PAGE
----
To give you a better understanding of how much it can cost to create a website for your business, we need to explain the differences between two options when it comes to building a website from scratch.

how much does it cost to build a website for a small business

Approach 1: Hiring a Professional

Successful business owners understand their own strengths and know-how to maximize them. By hiring a professional web design and development company such as ComboApp, you can maintain a sharp focus on your core strengths and let someone with many years of experience with creating business websites secure your place on the web.

Because professional web designers and web developers have a good understanding of modern web technologies, they can create a business website that works flawlessly on all devices—desktop computers, smartphones, and tablets. They can also help you fill your site with engaging content and optimize it for search engines so that customers won’t have any trouble finding you.

In most cases, professional web design and development companies are happy to provide ongoing maintenance and support to keep your website fresh and secure. This is especially important if you intend to collect customer information for the purpose of selling goods or services online. According to recent cybersecurity statistics, 43 percent of cyber-attacks target small businesses, and a single data breach can irreparably damage the reputation of any small business in an instant.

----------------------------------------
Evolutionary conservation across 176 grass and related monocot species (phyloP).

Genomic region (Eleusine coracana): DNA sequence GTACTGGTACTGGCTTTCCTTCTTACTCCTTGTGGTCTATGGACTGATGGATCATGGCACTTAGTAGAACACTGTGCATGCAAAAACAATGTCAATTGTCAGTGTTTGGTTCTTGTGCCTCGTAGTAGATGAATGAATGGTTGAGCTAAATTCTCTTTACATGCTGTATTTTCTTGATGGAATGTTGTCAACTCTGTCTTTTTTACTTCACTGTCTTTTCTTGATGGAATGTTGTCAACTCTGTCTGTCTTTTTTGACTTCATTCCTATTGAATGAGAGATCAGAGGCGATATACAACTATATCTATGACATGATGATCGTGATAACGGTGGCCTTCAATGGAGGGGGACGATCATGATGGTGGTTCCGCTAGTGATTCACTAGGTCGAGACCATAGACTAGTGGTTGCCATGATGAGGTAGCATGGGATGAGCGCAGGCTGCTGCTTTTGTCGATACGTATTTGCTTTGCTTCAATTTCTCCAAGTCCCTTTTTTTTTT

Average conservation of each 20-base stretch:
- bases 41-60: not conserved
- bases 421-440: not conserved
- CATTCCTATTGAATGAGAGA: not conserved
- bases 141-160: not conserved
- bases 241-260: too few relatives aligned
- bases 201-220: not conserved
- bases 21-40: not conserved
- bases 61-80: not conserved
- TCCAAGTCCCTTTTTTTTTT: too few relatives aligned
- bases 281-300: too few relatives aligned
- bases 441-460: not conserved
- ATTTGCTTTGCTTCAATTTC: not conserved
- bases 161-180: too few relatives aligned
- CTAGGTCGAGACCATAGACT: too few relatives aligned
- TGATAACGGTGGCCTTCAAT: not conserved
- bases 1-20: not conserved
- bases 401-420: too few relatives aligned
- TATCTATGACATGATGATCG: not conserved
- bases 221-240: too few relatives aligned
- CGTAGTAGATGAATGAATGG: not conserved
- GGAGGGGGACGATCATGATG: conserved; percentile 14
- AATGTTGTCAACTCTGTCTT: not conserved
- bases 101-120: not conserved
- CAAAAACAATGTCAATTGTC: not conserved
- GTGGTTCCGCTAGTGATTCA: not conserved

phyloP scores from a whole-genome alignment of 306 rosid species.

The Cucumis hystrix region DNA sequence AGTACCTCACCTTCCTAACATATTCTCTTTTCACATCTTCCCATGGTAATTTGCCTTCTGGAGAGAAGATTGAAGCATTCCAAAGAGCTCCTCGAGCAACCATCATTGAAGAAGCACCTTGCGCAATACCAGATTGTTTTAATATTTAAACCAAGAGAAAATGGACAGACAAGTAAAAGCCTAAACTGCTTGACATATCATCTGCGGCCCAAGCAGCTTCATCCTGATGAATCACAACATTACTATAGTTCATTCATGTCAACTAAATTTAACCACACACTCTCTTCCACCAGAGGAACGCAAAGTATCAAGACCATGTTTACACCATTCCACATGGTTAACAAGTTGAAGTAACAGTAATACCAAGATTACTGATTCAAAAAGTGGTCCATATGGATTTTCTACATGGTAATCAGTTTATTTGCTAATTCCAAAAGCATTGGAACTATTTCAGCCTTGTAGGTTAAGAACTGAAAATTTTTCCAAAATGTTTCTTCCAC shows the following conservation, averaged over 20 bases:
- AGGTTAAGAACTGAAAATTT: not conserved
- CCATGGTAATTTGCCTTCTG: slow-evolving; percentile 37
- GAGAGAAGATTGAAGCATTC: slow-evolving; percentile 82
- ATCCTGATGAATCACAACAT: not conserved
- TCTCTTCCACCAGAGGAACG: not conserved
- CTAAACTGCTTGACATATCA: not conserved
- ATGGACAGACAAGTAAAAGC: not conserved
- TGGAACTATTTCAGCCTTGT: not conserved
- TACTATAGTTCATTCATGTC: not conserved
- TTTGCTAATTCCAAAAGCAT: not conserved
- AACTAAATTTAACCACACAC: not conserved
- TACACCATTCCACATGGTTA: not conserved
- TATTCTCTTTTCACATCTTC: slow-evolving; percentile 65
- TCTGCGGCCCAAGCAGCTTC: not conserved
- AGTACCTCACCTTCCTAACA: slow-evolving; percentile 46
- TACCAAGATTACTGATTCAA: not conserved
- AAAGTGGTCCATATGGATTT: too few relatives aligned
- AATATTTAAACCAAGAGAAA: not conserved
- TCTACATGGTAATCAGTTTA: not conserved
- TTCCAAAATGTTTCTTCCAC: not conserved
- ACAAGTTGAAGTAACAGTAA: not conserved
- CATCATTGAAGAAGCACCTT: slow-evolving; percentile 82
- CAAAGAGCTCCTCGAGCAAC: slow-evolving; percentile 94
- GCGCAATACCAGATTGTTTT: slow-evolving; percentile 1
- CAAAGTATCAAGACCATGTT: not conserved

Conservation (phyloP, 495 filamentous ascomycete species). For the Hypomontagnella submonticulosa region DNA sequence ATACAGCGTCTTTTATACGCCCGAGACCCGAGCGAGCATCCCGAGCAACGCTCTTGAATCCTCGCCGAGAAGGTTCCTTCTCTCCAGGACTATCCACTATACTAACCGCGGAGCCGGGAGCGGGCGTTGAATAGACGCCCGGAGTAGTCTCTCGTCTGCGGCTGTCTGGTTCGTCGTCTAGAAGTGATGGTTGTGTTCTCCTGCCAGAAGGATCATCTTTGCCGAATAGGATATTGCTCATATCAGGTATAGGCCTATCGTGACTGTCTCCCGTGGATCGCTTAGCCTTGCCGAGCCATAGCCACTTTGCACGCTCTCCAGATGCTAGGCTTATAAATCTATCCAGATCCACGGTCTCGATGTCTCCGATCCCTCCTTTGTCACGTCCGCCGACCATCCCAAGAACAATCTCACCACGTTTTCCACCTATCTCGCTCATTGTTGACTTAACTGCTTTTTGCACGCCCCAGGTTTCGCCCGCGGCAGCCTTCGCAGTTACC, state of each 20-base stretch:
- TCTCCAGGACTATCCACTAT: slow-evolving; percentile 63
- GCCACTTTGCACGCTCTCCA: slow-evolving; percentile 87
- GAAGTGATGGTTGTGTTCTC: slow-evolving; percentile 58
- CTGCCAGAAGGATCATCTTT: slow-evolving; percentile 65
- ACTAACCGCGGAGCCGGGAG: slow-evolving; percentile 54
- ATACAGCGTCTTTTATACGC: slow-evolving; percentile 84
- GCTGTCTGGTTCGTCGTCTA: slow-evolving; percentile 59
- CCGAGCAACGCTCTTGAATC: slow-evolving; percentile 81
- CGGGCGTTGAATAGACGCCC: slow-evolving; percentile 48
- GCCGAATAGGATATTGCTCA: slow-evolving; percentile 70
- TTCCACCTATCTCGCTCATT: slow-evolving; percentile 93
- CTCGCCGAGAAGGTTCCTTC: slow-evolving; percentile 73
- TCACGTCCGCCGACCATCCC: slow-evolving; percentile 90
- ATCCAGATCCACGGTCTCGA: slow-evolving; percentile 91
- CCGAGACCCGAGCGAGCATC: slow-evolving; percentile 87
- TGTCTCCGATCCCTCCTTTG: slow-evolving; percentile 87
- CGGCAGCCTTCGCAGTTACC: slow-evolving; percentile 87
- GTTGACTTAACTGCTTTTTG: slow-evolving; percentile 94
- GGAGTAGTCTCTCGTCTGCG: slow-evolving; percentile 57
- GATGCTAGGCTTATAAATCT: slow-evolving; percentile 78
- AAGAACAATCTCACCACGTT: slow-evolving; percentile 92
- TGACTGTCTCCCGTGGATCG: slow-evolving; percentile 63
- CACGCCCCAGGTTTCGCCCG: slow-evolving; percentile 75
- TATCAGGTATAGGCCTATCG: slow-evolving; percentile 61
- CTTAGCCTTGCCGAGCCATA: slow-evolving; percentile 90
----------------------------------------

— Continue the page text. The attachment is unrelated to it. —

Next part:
Of course, there are some downsides to hiring a professional. The biggest downside is the fact that this approach requires an investment of at least several thousand dollars. Small businesses that are just starting out typically don’t have a lot of money in their budget to allocate for web design and development, which is why it’s not uncommon for them to attempt to build a website from scratch on their own.

Approach 2: Do It Yourself (DIY)

Small business owners who are interested in creating a website while spending as little money as possible can choose the DIY approach if they feel confident in their technical skills and understanding of modern web design principles and development techniques.

To build a website from scratch, you need the following components: